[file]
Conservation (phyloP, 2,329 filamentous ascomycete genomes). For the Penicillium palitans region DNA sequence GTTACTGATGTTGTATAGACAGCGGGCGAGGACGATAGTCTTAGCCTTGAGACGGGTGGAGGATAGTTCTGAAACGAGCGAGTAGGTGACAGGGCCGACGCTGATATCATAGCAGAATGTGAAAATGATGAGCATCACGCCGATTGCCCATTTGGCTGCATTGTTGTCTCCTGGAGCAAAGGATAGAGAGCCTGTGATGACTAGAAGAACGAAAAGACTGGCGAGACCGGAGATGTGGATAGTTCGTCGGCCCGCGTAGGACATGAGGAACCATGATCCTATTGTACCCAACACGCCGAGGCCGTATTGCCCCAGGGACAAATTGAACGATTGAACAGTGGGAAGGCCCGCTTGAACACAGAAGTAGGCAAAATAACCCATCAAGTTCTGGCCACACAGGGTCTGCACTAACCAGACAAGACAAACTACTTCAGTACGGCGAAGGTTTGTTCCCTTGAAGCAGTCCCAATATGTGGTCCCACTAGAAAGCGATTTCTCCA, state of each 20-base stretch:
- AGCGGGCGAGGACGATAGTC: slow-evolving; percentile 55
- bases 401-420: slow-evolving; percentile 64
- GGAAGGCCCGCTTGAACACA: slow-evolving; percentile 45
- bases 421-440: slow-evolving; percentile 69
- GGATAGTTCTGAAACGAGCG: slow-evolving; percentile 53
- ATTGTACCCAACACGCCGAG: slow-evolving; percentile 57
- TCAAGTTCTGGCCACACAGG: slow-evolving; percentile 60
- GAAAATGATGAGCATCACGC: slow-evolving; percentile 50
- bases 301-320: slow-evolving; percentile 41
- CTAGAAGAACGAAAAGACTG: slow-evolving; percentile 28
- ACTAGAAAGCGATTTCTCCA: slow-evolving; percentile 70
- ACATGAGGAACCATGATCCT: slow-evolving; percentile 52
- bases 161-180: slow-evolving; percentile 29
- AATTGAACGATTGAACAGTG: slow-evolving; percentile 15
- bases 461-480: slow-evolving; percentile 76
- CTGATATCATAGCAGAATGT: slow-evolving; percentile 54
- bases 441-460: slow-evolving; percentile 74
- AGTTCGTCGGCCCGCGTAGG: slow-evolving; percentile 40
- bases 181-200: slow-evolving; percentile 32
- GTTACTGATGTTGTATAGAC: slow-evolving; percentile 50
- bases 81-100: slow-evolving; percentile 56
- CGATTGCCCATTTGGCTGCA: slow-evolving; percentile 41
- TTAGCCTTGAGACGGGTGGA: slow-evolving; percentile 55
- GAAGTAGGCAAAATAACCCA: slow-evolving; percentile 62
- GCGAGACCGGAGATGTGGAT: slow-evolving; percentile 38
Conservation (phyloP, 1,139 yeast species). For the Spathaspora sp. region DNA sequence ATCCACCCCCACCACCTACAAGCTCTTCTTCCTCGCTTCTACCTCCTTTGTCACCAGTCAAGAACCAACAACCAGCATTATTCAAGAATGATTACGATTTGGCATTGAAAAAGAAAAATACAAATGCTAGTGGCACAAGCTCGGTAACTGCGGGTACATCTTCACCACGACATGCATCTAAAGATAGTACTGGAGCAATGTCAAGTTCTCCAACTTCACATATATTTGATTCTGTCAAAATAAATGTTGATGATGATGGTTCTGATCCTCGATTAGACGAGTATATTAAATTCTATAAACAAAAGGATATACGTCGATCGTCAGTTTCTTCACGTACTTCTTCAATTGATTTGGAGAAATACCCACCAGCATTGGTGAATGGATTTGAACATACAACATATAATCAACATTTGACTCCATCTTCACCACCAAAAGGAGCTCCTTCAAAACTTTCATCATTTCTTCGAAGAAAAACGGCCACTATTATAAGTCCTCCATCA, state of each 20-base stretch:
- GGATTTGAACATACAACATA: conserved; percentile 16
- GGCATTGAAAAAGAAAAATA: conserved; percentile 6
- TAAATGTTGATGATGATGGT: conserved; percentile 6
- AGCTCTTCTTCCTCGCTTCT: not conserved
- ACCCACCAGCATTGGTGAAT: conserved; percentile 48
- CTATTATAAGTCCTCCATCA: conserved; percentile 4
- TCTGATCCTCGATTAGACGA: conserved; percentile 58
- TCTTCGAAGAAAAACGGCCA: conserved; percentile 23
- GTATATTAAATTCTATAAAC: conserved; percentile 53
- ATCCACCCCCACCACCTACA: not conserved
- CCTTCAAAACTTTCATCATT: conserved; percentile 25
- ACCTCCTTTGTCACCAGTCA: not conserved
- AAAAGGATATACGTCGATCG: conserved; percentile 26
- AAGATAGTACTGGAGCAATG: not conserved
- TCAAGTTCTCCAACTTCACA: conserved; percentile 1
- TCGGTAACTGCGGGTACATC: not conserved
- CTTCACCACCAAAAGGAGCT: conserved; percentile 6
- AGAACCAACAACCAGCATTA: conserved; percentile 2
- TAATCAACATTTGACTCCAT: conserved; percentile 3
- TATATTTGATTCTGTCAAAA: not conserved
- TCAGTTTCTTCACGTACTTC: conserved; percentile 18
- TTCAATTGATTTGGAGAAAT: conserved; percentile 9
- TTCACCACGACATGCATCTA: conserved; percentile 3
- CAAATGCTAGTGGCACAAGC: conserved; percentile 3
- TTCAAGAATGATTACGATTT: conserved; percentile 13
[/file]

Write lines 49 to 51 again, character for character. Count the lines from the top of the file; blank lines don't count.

- TTCAATTGATTTGGAGAAAT: conserved; percentile 9
- TTCACCACGACATGCATCTA: conserved; percentile 3
- CAAATGCTAGTGGCACAAGC: conserved; percentile 3